Our second day in South Korea with AirAsia and Korea Tourism Office started with a visit to another fortress called Namhansanseong, which literally means “South Han Mountain Fortress”. It’s located in the province of Gyeonggi-do but in a different city called Gwangju-si. This soon-to-be UNESCO World Heritage site is believed to have been built during King Onjo’s reign in 672. The fortress was called Jujangseong then and only occupied the western edge of Namhansan (South Han Mountain). It was only until 1624 when King Injo of Joseon Dynasty ordered for the reconstruction of the fortress that it became most of what we see today.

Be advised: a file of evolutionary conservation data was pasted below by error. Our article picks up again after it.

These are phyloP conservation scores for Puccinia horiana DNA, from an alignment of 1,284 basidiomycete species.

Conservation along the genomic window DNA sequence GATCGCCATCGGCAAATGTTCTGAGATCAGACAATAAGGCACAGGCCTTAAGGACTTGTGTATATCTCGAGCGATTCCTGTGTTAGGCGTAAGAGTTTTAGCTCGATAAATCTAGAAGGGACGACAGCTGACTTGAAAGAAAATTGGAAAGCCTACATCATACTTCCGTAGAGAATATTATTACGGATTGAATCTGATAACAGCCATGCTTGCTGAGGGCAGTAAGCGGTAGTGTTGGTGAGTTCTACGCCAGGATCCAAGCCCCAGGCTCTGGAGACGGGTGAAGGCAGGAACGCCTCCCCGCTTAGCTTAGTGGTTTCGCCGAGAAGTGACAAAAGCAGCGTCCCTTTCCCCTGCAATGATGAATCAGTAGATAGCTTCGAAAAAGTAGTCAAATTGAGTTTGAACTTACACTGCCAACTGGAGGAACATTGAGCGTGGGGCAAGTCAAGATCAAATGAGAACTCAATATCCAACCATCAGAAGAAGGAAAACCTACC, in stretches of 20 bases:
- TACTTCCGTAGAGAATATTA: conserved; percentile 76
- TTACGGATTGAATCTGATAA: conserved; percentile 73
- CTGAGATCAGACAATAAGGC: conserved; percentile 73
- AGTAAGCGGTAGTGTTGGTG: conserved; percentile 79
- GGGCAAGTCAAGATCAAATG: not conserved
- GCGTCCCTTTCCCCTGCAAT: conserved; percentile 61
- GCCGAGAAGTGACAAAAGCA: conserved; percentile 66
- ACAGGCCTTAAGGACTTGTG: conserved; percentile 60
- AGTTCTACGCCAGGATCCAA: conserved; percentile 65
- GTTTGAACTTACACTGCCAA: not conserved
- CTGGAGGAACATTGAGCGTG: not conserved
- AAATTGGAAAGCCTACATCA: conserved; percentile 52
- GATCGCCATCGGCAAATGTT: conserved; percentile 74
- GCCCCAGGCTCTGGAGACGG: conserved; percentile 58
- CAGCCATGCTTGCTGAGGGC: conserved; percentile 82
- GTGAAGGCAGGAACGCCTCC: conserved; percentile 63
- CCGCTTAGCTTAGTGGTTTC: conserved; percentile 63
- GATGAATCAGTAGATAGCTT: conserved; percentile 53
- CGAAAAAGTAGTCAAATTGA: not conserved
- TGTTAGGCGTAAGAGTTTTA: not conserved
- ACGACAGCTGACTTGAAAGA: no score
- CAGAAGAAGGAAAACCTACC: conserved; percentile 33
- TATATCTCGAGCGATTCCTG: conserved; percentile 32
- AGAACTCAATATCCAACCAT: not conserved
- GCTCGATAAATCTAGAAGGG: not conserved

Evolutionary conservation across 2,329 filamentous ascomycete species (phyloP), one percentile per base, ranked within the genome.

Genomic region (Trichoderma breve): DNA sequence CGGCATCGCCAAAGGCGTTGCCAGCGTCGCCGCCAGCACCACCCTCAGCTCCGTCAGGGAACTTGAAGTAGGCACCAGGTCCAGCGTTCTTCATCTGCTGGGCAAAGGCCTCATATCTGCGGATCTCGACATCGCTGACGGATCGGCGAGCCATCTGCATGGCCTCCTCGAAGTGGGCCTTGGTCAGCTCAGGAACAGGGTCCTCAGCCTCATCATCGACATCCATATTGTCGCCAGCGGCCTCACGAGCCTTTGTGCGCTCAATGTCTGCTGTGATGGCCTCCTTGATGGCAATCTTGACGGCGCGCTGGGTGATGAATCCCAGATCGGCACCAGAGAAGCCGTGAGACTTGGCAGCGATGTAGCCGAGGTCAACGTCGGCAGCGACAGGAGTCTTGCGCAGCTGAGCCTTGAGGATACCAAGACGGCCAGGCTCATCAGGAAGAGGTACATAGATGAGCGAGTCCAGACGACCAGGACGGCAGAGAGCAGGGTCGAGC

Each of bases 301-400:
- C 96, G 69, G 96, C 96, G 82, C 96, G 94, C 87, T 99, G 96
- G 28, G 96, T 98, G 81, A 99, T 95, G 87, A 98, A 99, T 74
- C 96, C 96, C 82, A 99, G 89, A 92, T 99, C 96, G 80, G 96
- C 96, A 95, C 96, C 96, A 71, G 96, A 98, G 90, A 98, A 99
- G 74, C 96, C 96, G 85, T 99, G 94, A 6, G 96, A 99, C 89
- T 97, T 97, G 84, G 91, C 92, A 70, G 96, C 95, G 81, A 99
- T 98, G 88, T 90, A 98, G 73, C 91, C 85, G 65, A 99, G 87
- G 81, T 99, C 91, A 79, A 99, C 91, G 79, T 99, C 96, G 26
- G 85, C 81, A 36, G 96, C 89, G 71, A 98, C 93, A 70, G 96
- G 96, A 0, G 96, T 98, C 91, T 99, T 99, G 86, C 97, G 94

Namhansanseong is an ideal fortress. It’s geological location raises the chances of a smaller defense unit to go against a larger number of soldiers because it sits atop a mountain that’s 500-meter above sea level and has a more than 8 kilometer-long rugged terrain. The fortress walls are 12.356 kilometers in circumference, comprised of the main fortress, 2 defensive walls and five outworks. The fortified walls have 1,940 merlons, 4 major gates, 16 hidden gates that are secret passageways, 5 command posts and 125 guard towers that are guard posts on the inner parts of the towers. There are also over 80 wells and 45 ponds inside the compound and an emergency temporary palace was built for the king. King Injo actually stayed here during the Second Manchu Invasion of Korea in 1636 and fought against a force of 130,000 soldiers for 47 days. The fortress would’ve been able to accommodate tens of thousands of troops but the king and his men ran out of food so they had to surrender. This fortress definitely went through a lot, if only its walls could speak. Who would’ve thought all these vibrant colors characteristic of Joseon Dynasty architecture witnessed such a tragic ending?